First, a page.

One of the most nerve-racking aspects of starting your own business is the financial risks you’re going to have to take. Some entrepreneurs are able to greatly minimize these risks, but there is always the chance that something might not work out as planned—and you’re going to be the one who suffers. If something doesn’t go right along the way, you’re going to be in debt. If you’re already in debt because of student loans, this stress can sometimes be too much to take. For this reason, many entrepreneurs feel like they must put their dreams on hold until student loans are paid off.

In some situations, it is best to wait until you are free of student loan debt to start your business. Most would say that you are being smart, and it’s best to put your goals on-hold if you don’t have the finances. However, there are a few reasons that you may want to do just the opposite. Putting a career goal on hold is just as suppressive as having to pay off debt, so before you assume you have no other choice, there may be a few things to consider:

Programs for Entrepreneurs with Student Loan Debt

As a recent graduate myself, I know that going to school is becoming more and more expensive and student loans are necessary for most. Unfortunately, this debt is scaring young entrepreneurs into holding off starting a business; however our economy is in desperate need of these startup businesses. For this reason, there are a few programs that are working to help young people start the business first and pay the loans second. After all, if the business is successful, the loans could very well be paid off in the same amount of time or faster than if that business was put on hold.

I decided to do some research, and below are two programs that help entrepreneurs:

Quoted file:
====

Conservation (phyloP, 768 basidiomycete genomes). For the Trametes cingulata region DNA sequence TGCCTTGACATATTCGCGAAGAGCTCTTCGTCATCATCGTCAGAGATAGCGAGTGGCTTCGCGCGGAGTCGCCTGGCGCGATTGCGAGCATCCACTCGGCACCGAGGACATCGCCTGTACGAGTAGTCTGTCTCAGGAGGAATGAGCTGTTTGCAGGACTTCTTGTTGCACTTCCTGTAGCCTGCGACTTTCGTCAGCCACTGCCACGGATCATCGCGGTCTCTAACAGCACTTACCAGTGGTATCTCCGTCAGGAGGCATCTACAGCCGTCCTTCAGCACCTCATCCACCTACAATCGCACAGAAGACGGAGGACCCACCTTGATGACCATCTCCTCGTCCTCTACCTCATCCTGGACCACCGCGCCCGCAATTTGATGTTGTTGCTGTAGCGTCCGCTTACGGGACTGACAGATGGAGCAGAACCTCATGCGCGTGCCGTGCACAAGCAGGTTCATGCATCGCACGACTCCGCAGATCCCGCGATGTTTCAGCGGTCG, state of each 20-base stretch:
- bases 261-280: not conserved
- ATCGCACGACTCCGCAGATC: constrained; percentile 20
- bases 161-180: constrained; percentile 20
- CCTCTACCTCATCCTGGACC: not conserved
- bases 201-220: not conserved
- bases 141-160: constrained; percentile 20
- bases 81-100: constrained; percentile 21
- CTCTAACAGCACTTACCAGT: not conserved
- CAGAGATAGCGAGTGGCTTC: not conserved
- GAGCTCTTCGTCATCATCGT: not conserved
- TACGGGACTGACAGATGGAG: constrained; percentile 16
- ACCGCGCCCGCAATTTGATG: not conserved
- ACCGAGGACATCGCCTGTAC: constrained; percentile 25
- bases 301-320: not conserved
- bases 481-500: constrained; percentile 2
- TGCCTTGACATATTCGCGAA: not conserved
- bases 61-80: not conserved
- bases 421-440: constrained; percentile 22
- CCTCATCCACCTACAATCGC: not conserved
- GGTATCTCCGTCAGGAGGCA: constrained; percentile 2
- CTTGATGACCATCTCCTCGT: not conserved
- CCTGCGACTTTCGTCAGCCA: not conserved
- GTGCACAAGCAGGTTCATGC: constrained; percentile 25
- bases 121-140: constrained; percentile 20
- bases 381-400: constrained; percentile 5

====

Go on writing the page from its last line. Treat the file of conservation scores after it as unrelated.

1. Gen Y Capital Partners – This is an opportunity from the Young Entrepreneur Council that will make it easier for young entrepreneurs to file for an LLC despite being buried in student loan debt. This program uses private funds, not federal money, and will pay for the entrepreneur’s federal student loan debt for up to three years.
  2. Income-Based Repayment Plan (IBR) – This plan was designed to lower payment caps based upon discretionary income, or income after accounting for the cost of living. This plan was recently improved by the Obama administration in November by shortening the forgiveness timeline to 20 years. This is often called the Student Startup Plan. Click here to learn more about the plan and see if you qualify.

For millions of people hoping to start a business as soon as possible, these financial “breaks” have made the difference. However, the risk of not being able to pay off debt doesn’t completely disappear, and many don’t find themselves so lucky.

Student Loan Debt Doesn’t Have to Bring You Down: Have a Plan

Getting involved in one of the above programs is a great idea, but you want to make sure you really have a solid business plan before getting too involved. The best thing you can do for yourself is try and pay off your student debt as fast as possible. You don’t absolutely have to wait until your debt is paid off to start your business, but it’s important to have a plan when it comes to your finances. Work on seizing tax breaks, sacrificing unnecessary spending, and making extra payments in addition to taking advantage of one of the above programs.

Did you start a business while still paying off your student loans? What was your experience?

Amanda DiSilvestro is a writer on topics ranging from social media to credit card processing. She writes for an online resource that gives advice on topics including small business loans to small businesses and entrepreneurs for the leading business directory, Business.com.


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